Michigan Travel: Ziibiwing Center Preserves Tribal Heritage
Sunday, January 12, 2014
Top  Photo:Every culture seeks to tell their story.  The Saginaw Chippewa Indian Tribe's story is told at the Ziibiwing Center of Anishinabe Culture & Lifeways. 
Courtesy photo
 
Bottom Photo:  Through the presentation of  selected cultural textiles,  the cultural center teaches about the vibrant lifestyle.
Courtesy photo
 
 
 
 
 
 
 
 
 
 
 
 
 
 
 
Ziibiwing Center
 
Address: 
6650 E Broadway Rd, Mt Pleasant, MI 48858
Phone: 989-775-4750
 
Hours: 
Monday:  10:00 am – 6:00 pm
Tuesday: 10:00 am – 6:00 pm
Wednesday: 10:00 am – 6:00 pm
Thursday: 10:00 am – 6:00 pm
Friday: 10:00 am – 6:00 pm
Saturday: 10:00 am – 6:00 pm
Sunday: Closed
 
Admission varies, log on to www.sagchip.org for more
information.
 
By Rick Garcia
 
If you and your family ever want to experience a Native American attraction rich in culture and education, The Ziibiwing Center of Anishinabe Culture & Lifeways in Mt. Pleasant, is less than an hour's drive north of Lansing.
 
The center, which features the Spirit of the Saginaw Chippewa Indian Tribe and other Great Lakes Anishinabek (original peoples), opened its doors in May of 2004 with the goal of honoring their ancestors, who against tremendous odds, protected and passed down the cultural knowledge, language and teachings of their people.   The design of the 34,349 square foot facility, fashioned to a traditional ceremonial lodge with an eastern entry to an elongated geo-dome hall, has been presented with numerous awards on their museum exhibits, displays, cultural and performing arts programs.
 
Every culture seeks to tell their story, and the Diba Jimooyung (Telling Our Story) permanent exhibit tells a fascinating story of the original people of the Great Lakes as you walk through the 15 areas of the exhibit which teaches about the struggles of the tribe to hold onto their land, language, and lifeways. 
 
Integrated throughout the exhibit are the Seven Prophecies that were given from prophets that visited the Anishinabek thousands of years ago when they were living a peaceful life on the East Coast of North America. The tribe believes that the eighth and final prophecy, the Eternal Fire of Peace, will light if they follow the Seven Teachings: love, respect, bravery, honestly, humility, wisdom, and truth.
 
About 10,000 years ago, the Anishinabek (original peoples) lived along the Atlantic seaboard from what is now Nova Scotia to the Carolinas.  Hence 9,000 years later, they began the Great Walk to the Great Lakes area and beyond.  Between the 13th and 14th century, the Anishinabek established the Three Fires Confederacy throughout the Great Lakes - the Ojibway (Chippewa), Odawa (Ottawa), and Odawatomi (Potawatomi). The Saginaw Chippewa Indian Tribe of Michigan is comprised of three bands of Ojibway (Saginaw, Black River, Swan Creek), who lived primarily in the Eastern region of what is now Michigan.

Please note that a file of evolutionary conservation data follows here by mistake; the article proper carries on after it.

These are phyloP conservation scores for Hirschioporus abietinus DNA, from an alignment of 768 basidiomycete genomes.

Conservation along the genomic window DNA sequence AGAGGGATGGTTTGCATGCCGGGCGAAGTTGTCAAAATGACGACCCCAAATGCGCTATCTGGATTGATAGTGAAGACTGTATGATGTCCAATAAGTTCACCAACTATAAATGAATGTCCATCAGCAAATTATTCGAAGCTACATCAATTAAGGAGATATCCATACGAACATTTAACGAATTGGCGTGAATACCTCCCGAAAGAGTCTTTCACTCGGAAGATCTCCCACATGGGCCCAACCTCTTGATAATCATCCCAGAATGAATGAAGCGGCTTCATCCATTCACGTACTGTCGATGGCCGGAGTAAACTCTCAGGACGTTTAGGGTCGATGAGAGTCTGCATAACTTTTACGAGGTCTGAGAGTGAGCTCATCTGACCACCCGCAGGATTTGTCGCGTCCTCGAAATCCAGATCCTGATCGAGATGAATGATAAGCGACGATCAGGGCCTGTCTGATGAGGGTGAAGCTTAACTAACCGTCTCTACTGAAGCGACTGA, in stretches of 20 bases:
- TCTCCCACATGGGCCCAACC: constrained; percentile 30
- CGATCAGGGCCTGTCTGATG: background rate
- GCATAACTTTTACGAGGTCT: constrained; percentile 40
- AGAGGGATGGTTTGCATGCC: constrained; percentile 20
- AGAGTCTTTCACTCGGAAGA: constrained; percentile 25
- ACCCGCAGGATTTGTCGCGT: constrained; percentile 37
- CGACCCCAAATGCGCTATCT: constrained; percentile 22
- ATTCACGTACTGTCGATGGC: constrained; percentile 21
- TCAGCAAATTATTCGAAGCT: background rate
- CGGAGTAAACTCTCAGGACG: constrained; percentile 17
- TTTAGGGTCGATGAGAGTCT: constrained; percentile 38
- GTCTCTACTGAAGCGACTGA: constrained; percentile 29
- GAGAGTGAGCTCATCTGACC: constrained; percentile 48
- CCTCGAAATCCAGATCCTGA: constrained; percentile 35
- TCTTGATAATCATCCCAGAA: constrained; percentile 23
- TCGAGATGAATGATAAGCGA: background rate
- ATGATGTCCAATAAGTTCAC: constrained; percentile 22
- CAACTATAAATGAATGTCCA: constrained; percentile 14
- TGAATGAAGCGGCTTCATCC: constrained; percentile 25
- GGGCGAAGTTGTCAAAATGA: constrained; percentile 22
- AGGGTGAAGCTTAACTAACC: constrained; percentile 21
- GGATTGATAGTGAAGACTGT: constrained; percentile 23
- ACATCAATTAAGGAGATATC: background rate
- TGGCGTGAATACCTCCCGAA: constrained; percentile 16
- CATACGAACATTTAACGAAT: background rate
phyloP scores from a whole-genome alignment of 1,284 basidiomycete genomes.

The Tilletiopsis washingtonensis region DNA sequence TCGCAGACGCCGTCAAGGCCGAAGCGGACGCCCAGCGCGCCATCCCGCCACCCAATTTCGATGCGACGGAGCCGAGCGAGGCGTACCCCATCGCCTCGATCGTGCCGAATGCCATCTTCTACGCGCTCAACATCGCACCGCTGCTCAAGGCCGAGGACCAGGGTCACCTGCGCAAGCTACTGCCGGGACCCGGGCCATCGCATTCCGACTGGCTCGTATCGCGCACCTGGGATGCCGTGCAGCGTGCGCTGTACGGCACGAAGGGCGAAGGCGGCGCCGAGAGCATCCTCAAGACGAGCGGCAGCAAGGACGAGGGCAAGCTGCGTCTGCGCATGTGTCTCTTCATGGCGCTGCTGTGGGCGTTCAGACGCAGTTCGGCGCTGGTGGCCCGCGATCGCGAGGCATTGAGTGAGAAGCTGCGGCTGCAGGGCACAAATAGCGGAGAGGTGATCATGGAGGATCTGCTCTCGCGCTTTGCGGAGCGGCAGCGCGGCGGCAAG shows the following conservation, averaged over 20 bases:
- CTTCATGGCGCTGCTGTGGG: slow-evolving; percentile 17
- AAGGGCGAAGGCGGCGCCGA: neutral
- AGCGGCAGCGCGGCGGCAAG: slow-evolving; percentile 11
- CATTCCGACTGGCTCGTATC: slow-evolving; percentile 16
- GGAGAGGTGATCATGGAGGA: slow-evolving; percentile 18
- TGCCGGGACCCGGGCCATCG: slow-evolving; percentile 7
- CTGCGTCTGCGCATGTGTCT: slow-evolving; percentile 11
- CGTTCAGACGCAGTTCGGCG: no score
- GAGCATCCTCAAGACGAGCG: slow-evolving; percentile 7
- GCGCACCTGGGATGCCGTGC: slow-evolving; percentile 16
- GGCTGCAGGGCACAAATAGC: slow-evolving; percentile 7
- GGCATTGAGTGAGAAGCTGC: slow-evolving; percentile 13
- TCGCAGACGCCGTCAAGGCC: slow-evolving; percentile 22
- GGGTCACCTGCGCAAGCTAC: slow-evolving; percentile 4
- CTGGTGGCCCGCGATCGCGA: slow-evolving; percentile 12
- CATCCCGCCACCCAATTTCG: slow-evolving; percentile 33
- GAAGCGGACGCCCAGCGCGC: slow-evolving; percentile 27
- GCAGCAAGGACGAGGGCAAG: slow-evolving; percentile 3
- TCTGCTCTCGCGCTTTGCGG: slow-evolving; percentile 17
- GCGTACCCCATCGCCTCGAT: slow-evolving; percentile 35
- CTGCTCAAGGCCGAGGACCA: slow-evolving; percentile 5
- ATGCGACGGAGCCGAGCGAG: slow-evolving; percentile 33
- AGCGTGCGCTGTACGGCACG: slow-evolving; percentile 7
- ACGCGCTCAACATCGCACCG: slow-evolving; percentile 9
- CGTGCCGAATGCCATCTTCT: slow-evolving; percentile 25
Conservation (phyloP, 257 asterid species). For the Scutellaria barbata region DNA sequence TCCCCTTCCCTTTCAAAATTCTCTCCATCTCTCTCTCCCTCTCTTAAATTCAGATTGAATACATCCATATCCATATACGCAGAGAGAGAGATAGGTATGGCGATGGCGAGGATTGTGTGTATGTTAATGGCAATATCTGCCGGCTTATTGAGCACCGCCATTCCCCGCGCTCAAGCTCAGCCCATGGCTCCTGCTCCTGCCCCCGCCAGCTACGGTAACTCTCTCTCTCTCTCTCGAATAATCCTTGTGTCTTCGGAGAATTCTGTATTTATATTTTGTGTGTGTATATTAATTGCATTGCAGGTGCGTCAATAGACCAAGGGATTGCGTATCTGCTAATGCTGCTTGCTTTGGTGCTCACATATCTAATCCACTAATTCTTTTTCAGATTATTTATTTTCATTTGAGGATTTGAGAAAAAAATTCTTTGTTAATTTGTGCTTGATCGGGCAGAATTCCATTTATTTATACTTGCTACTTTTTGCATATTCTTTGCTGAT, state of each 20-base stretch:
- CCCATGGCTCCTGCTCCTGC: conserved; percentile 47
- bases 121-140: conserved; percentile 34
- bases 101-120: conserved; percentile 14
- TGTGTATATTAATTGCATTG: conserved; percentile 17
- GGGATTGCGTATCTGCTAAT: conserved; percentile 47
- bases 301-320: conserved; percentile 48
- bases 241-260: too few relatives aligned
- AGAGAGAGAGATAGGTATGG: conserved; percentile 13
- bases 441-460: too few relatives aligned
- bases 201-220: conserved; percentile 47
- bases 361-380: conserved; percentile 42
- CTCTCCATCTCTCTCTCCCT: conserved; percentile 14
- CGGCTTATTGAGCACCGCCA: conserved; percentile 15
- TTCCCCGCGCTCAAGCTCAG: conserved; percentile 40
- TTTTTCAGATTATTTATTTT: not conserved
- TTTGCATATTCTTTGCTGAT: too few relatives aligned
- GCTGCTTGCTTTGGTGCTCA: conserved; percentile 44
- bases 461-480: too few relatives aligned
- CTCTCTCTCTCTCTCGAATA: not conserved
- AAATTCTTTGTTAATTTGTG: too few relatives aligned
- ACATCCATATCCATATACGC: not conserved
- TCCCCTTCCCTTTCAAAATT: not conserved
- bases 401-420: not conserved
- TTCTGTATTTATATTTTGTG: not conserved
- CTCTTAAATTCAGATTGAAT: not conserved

By the mid-17th century, the first European visitors, primarily the French, made contact with Anishinabek in Baawaating (Sault Ste. Marie).  Sixteen treaties were made with the Saginaw Chippewa Indian Tribe by the U.S. Government between 1795 and 1864. The Saginaw Chippewa signed treaties with the United States ceding almost all of their land.
 
Approximately 20,000 people visit the center each year according to William “Willie” Johnson, the center's curator.  Diba Jimooyung presents an insightful presentation of the tribe's past, present, and future through the use of artifacts, computer technology, hands-on and interactive learning, and the integration of their beautiful language throughout the exhibit. This exhibit displays the celebration of their survival, spirit of sovereignty, and message of hope for all people of the world.
 
The Diba Jimooyung permanent exhibit, one of two in Michigan, offers programs for all ages to learn about the original people of the Great Lakes. Educational tours are based on the four seasons which integrate the many gifts each season provides for us. With this permanent exhibit, the tribe will have the privilege to honor the courage of their ancestors and grandparents, the promise of the youth, and the determination of their people. 
 
The cultural center allows many to appreciate that there  are  similarities of other world belief cultures of divine creation. In this case, Gitche Manido, the Great Mystery, provided the tribes people with many gifts that provided endurance and strength to survive decades of tremendous change. Also, their teachings tell us that all things are balanced in this world; experiencing good and bad days, happy and sad moments, as well as prosperous and poverty stricken times. During the time of colonization, the tribe's ancestors were subjected to warfare, diseases, land theft, broken promises, boarding schools, and forced assimilation, but despite these challenges to their very survival, the Saginaw Chippewa and other Great Lakes Tribes have overcome.
 
 Anishinabe values, rooted in the Seven Grandfather teachings (bravery, love, wisdom, humility, truth, respect, and honesty), and their deep spirituality are the guiding principles in decision-making for the next Seven Generations. These principles enable the tribe to provide economical, educational, social, and spiritual improvements for their people, and for the people of central Michigan. 
 

The Enduring Spirit of the Saginaw Chippewa Tribe, sustained through the generations, comes from the love, like all of us have for our children, life, and nature, and from care and deep respect for others.

This was printed in the January 12, 2014 - January 25, 2014 edition.

 

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